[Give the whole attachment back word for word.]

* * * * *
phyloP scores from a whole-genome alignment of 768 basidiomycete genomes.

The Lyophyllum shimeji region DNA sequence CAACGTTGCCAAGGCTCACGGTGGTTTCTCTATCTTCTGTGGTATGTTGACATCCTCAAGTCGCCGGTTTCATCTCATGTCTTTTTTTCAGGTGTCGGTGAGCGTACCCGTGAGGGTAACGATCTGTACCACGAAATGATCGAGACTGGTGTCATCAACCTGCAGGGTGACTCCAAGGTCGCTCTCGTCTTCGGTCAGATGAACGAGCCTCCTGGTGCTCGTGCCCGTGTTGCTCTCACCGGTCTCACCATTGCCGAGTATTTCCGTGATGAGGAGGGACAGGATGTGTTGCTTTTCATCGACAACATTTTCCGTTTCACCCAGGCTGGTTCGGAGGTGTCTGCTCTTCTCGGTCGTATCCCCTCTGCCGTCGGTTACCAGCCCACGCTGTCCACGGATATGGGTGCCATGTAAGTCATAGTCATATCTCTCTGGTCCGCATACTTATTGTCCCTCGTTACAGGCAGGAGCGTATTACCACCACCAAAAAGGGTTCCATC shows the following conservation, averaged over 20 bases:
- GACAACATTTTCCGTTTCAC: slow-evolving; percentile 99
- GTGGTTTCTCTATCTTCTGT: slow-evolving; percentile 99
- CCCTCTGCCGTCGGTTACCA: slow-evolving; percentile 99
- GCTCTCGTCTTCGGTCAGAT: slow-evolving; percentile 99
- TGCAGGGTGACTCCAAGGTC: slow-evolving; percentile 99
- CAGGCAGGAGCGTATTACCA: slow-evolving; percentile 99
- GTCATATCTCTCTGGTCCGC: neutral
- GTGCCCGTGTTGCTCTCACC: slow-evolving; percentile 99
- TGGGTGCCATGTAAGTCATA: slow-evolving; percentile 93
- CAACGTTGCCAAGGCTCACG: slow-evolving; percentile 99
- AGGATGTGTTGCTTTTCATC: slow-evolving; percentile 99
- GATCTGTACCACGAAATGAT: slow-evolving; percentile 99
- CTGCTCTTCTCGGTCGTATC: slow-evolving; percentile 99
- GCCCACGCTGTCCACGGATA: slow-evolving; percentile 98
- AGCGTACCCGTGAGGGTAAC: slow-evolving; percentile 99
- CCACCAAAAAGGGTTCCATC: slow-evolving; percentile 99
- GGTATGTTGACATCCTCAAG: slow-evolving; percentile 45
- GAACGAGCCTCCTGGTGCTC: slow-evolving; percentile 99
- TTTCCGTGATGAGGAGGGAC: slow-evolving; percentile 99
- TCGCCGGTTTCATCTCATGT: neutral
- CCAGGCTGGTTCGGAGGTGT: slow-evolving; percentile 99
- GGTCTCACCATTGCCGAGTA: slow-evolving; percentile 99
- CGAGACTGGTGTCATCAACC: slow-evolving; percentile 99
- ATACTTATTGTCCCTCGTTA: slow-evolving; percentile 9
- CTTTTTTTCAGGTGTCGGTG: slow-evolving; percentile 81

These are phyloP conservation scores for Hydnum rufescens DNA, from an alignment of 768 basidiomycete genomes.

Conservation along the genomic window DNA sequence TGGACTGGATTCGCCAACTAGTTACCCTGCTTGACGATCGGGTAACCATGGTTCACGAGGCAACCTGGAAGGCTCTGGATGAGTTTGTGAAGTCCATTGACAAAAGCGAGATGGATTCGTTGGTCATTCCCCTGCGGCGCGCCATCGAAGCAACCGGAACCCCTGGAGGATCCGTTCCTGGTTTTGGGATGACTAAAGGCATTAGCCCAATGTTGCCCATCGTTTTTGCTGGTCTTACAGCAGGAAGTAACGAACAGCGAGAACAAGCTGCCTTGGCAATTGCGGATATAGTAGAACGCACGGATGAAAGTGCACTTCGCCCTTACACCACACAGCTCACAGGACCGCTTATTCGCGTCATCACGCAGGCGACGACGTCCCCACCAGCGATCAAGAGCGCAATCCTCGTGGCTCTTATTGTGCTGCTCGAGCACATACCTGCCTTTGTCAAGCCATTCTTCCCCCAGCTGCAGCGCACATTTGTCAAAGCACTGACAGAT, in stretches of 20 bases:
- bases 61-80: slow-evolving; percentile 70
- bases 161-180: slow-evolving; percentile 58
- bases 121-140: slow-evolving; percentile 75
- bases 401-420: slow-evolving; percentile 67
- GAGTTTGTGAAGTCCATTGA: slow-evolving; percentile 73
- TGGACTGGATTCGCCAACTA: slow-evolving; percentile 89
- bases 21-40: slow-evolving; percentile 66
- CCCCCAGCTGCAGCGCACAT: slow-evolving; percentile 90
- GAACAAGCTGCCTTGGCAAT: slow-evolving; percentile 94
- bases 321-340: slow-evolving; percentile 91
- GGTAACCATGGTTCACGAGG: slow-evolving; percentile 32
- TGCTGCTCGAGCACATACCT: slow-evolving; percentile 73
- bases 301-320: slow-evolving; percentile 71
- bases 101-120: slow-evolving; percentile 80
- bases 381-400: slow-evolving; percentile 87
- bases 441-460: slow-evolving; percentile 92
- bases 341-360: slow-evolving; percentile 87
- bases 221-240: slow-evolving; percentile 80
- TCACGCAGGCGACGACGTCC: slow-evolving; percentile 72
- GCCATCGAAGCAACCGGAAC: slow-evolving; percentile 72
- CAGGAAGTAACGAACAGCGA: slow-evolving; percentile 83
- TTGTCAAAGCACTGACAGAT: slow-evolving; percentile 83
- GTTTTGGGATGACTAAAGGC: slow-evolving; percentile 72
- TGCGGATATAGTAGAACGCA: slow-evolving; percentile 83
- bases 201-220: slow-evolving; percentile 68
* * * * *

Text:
phyloP scores from a whole-genome alignment of 768 basidiomycete genomes.

The Lyophyllum shimeji region DNA sequence CAACGTTGCCAAGGCTCACGGTGGTTTCTCTATCTTCTGTGGTATGTTGACATCCTCAAGTCGCCGGTTTCATCTCATGTCTTTTTTTCAGGTGTCGGTGAGCGTACCCGTGAGGGTAACGATCTGTACCACGAAATGATCGAGACTGGTGTCATCAACCTGCAGGGTGACTCCAAGGTCGCTCTCGTCTTCGGTCAGATGAACGAGCCTCCTGGTGCTCGTGCCCGTGTTGCTCTCACCGGTCTCACCATTGCCGAGTATTTCCGTGATGAGGAGGGACAGGATGTGTTGCTTTTCATCGACAACATTTTCCGTTTCACCCAGGCTGGTTCGGAGGTGTCTGCTCTTCTCGGTCGTATCCCCTCTGCCGTCGGTTACCAGCCCACGCTGTCCACGGATATGGGTGCCATGTAAGTCATAGTCATATCTCTCTGGTCCGCATACTTATTGTCCCTCGTTACAGGCAGGAGCGTATTACCACCACCAAAAAGGGTTCCATC shows the following conservation, averaged over 20 bases:
- GACAACATTTTCCGTTTCAC: slow-evolving; percentile 99
- GTGGTTTCTCTATCTTCTGT: slow-evolving; percentile 99
- CCCTCTGCCGTCGGTTACCA: slow-evolving; percentile 99
- GCTCTCGTCTTCGGTCAGAT: slow-evolving; percentile 99
- TGCAGGGTGACTCCAAGGTC: slow-evolving; percentile 99
- CAGGCAGGAGCGTATTACCA: slow-evolving; percentile 99
- GTCATATCTCTCTGGTCCGC: neutral
- GTGCCCGTGTTGCTCTCACC: slow-evolving; percentile 99
- TGGGTGCCATGTAAGTCATA: slow-evolving; percentile 93
- CAACGTTGCCAAGGCTCACG: slow-evolving; percentile 99
- AGGATGTGTTGCTTTTCATC: slow-evolving; percentile 99
- GATCTGTACCACGAAATGAT: slow-evolving; percentile 99
- CTGCTCTTCTCGGTCGTATC: slow-evolving; percentile 99
- GCCCACGCTGTCCACGGATA: slow-evolving; percentile 98
- AGCGTACCCGTGAGGGTAAC: slow-evolving; percentile 99
- CCACCAAAAAGGGTTCCATC: slow-evolving; percentile 99
- GGTATGTTGACATCCTCAAG: slow-evolving; percentile 45
- GAACGAGCCTCCTGGTGCTC: slow-evolving; percentile 99
- TTTCCGTGATGAGGAGGGAC: slow-evolving; percentile 99
- TCGCCGGTTTCATCTCATGT: neutral
- CCAGGCTGGTTCGGAGGTGT: slow-evolving; percentile 99
- GGTCTCACCATTGCCGAGTA: slow-evolving; percentile 99
- CGAGACTGGTGTCATCAACC: slow-evolving; percentile 99
- ATACTTATTGTCCCTCGTTA: slow-evolving; percentile 9
- CTTTTTTTCAGGTGTCGGTG: slow-evolving; percentile 81

These are phyloP conservation scores for Hydnum rufescens DNA, from an alignment of 768 basidiomycete genomes.

Conservation along the genomic window DNA sequence TGGACTGGATTCGCCAACTAGTTACCCTGCTTGACGATCGGGTAACCATGGTTCACGAGGCAACCTGGAAGGCTCTGGATGAGTTTGTGAAGTCCATTGACAAAAGCGAGATGGATTCGTTGGTCATTCCCCTGCGGCGCGCCATCGAAGCAACCGGAACCCCTGGAGGATCCGTTCCTGGTTTTGGGATGACTAAAGGCATTAGCCCAATGTTGCCCATCGTTTTTGCTGGTCTTACAGCAGGAAGTAACGAACAGCGAGAACAAGCTGCCTTGGCAATTGCGGATATAGTAGAACGCACGGATGAAAGTGCACTTCGCCCTTACACCACACAGCTCACAGGACCGCTTATTCGCGTCATCACGCAGGCGACGACGTCCCCACCAGCGATCAAGAGCGCAATCCTCGTGGCTCTTATTGTGCTGCTCGAGCACATACCTGCCTTTGTCAAGCCATTCTTCCCCCAGCTGCAGCGCACATTTGTCAAAGCACTGACAGAT, in stretches of 20 bases:
- bases 61-80: slow-evolving; percentile 70
- bases 161-180: slow-evolving; percentile 58
- bases 121-140: slow-evolving; percentile 75
- bases 401-420: slow-evolving; percentile 67
- GAGTTTGTGAAGTCCATTGA: slow-evolving; percentile 73
- TGGACTGGATTCGCCAACTA: slow-evolving; percentile 89
- bases 21-40: slow-evolving; percentile 66
- CCCCCAGCTGCAGCGCACAT: slow-evolving; percentile 90
- GAACAAGCTGCCTTGGCAAT: slow-evolving; percentile 94
- bases 321-340: slow-evolving; percentile 91
- GGTAACCATGGTTCACGAGG: slow-evolving; percentile 32
- TGCTGCTCGAGCACATACCT: slow-evolving; percentile 73
- bases 301-320: slow-evolving; percentile 71
- bases 101-120: slow-evolving; percentile 80
- bases 381-400: slow-evolving; percentile 87
- bases 441-460: slow-evolving; percentile 92
- bases 341-360: slow-evolving; percentile 87
- bases 221-240: slow-evolving; percentile 80
- TCACGCAGGCGACGACGTCC: slow-evolving; percentile 72
- GCCATCGAAGCAACCGGAAC: slow-evolving; percentile 72
- CAGGAAGTAACGAACAGCGA: slow-evolving; percentile 83
- TTGTCAAAGCACTGACAGAT: slow-evolving; percentile 83
- GTTTTGGGATGACTAAAGGC: slow-evolving; percentile 72
- TGCGGATATAGTAGAACGCA: slow-evolving; percentile 83
- bases 201-220: slow-evolving; percentile 68